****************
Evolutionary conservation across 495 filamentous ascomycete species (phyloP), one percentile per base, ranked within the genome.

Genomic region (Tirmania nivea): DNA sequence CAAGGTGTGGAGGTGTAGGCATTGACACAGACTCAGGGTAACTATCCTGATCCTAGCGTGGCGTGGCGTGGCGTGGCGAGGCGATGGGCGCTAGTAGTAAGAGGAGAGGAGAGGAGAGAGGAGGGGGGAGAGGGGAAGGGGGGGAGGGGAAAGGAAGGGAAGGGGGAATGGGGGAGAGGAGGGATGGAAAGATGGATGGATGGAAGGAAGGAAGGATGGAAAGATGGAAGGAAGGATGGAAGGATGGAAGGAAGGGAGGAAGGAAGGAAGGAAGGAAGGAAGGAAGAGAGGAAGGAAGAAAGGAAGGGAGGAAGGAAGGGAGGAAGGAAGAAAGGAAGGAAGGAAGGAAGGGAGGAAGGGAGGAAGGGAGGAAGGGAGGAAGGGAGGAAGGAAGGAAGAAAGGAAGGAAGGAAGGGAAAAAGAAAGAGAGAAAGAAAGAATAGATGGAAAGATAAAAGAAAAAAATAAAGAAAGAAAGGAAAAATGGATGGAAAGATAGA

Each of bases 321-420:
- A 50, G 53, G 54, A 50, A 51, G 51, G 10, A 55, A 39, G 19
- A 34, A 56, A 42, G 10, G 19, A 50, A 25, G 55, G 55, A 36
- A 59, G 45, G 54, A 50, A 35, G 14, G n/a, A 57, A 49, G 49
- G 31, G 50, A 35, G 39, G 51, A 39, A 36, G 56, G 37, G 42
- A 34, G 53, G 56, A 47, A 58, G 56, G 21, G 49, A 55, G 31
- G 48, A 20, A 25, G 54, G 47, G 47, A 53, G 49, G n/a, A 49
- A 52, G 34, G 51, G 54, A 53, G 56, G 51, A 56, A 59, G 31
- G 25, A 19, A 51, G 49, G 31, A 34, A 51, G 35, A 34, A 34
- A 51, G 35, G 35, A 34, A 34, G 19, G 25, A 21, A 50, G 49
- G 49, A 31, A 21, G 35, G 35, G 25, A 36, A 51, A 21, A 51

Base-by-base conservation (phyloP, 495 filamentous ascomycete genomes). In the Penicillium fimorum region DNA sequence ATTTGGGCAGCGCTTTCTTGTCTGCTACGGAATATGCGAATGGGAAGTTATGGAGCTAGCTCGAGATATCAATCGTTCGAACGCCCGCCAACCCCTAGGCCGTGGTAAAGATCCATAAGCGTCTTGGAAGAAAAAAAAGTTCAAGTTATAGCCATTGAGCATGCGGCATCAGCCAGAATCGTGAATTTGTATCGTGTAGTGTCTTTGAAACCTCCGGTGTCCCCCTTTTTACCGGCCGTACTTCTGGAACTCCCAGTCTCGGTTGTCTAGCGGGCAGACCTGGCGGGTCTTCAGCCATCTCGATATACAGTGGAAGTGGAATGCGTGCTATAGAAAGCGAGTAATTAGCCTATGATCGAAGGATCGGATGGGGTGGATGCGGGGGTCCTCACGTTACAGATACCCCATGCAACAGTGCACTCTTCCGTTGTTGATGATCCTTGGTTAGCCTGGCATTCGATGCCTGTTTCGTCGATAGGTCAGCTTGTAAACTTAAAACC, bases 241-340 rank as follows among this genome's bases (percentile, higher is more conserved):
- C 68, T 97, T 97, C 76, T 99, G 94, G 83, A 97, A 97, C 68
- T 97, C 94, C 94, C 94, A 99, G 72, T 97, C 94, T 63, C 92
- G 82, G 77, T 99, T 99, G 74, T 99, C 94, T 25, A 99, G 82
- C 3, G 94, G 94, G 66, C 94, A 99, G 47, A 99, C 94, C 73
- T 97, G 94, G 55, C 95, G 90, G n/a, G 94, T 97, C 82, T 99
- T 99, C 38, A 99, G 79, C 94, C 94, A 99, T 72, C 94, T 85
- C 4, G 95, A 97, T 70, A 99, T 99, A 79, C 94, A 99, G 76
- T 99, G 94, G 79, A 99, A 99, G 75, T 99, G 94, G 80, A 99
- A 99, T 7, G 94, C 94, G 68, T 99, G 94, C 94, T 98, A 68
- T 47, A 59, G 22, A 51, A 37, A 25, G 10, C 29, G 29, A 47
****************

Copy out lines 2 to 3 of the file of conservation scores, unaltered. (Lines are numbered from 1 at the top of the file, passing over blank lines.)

Genomic region (Tirmania nivea): DNA sequence CAAGGTGTGGAGGTGTAGGCATTGACACAGACTCAGGGTAACTATCCTGATCCTAGCGTGGCGTGGCGTGGCGTGGCGAGGCGATGGGCGCTAGTAGTAAGAGGAGAGGAGAGGAGAGAGGAGGGGGGAGAGGGGAAGGGGGGGAGGGGAAAGGAAGGGAAGGGGGAATGGGGGAGAGGAGGGATGGAAAGATGGATGGATGGAAGGAAGGAAGGATGGAAAGATGGAAGGAAGGATGGAAGGATGGAAGGAAGGGAGGAAGGAAGGAAGGAAGGAAGGAAGGAAGAGAGGAAGGAAGAAAGGAAGGGAGGAAGGAAGGGAGGAAGGAAGAAAGGAAGGAAGGAAGGAAGGGAGGAAGGGAGGAAGGGAGGAAGGGAGGAAGGGAGGAAGGAAGGAAGAAAGGAAGGAAGGAAGGGAAAAAGAAAGAGAGAAAGAAAGAATAGATGGAAAGATAAAAGAAAAAAATAAAGAAAGAAAGGAAAAATGGATGGAAAGATAGA

Each of bases 321-420: